I was diagnosed type 2 just before Xmas and have just recently been able to read Mosleys “8 Week Blood Sugar Diet”; my diabetes was diagnosed following an eye test as my optician had concerns just how bad it was. My near sight was too bad for me to read even with glasses. When diagnosed my fasting sugar were over 20 and the HbA over 100.
I found Mosleys book fascinating, and as he himself had commented on how some facets of the medical establishment are still wary or discouraging about the 800 concept I wanted to let you know about a recent study I was part of.
As a recently diagnosed type 2 diabetic I was invited, via my local Medical Practice, to take part in the “GLoW” study; ‘Glucose Lowering through Weight Management’. This is a study being run by the University of Cambridge with two group studies; one group will be given full Weight Watchers membership for 6 months, the other will attend a one day ‘educational’ session.
I was allocated to the Weight Watchers “Live Well With Diabetes” programme. I would like to share my brief experience of it. Brief, as the programmes aims and goals seem little more than a marketing opportunity for Weight Watchers with those running it having no obvious awareness or indeed interest in diabetes.
The Weight Watchers (WW) programme gives participants access to full Weight Watchers membership for 6 months (currently online only). Despite being a research programme purely for recently diagnosed type 2 the Weight Watchers scheme has not been tailored in any way to better suit type 2 diabetics.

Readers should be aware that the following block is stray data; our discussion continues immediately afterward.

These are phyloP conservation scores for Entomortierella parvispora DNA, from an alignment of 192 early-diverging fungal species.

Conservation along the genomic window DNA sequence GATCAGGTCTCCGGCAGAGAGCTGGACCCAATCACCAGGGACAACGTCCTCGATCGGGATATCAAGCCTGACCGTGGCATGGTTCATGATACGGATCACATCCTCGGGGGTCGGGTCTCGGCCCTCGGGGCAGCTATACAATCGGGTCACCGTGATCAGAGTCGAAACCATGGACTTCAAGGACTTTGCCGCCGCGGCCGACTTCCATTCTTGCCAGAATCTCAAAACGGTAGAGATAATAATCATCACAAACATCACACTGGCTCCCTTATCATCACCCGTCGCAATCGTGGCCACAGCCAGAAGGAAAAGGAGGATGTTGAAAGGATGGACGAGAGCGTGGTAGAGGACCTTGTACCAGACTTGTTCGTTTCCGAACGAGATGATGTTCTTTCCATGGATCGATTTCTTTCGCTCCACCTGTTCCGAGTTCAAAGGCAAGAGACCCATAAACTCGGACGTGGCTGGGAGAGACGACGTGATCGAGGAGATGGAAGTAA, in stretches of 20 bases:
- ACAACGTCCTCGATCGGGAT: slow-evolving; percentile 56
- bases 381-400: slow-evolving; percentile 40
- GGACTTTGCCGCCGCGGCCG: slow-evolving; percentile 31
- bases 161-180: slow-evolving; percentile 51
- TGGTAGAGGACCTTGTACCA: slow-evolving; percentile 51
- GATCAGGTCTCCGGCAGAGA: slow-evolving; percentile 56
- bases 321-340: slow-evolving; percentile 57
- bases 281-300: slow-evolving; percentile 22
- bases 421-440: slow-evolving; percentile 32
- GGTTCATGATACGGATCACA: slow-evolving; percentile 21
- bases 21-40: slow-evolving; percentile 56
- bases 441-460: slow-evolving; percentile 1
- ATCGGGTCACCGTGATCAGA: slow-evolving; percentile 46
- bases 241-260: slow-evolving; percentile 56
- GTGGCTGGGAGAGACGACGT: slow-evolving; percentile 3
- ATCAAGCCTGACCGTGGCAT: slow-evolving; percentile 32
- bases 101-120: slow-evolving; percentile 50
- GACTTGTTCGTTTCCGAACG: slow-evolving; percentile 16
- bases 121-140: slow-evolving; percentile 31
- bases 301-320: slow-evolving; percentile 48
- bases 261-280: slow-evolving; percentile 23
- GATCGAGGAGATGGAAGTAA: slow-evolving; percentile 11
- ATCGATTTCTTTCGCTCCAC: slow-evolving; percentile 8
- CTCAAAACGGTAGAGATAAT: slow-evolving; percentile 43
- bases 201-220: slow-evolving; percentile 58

The programme requires you to keep track of your daily meals and activity with points being awarded for each. Your meals should fit into a daily allowance of around 30 points. It’s very difficult to pick individual foods (such as plain scrambled egg for instance) as almost all foods are already presented in a WW meal plan with significant carbs in them all. When I queried why a lot of meat was listed with “(raw)” after it’s description, eg “chicken breast (raw)” one of the dieticians running the programme responded “Ooh yum! Raw chicken! Make sure you choose the right one!” How exactly this answered my question still defeats me.
Other food / drink which our diagnosing health practitioners advised us to try and cut down on or avoid after diagnosis, such as fresh fruit juice and high sugar fruits would be listed as “0” points, suggesting that you could consume as much of it as you wanted.
Now that my near vision has finally settled down I recently read the “the 8-week BloodSugarDiet” book, and without being too dramatic it was a revelation. I now understand how I came to develop type 2 and how I can hopefully reverse it, as swiftly and safely as possible. I had been on the 800 diet for just under a week when I was contacted to say I had been accepted to the Weight Watchers programme. Initially I was delighted as I felt the two could combine very nicely. As the study is affiliated to the University of Cambridge I would have expected the people running it, all of whom on the participant contact level appear to be Weight Watchers dieticians, to be familiar with current research regarding weight loss and diabetes. Having read Mosleys book I appreciate his own trials are hardly unique and similar studies span decades now, all suggesting that rapid weight loss can help put type 2 into remission.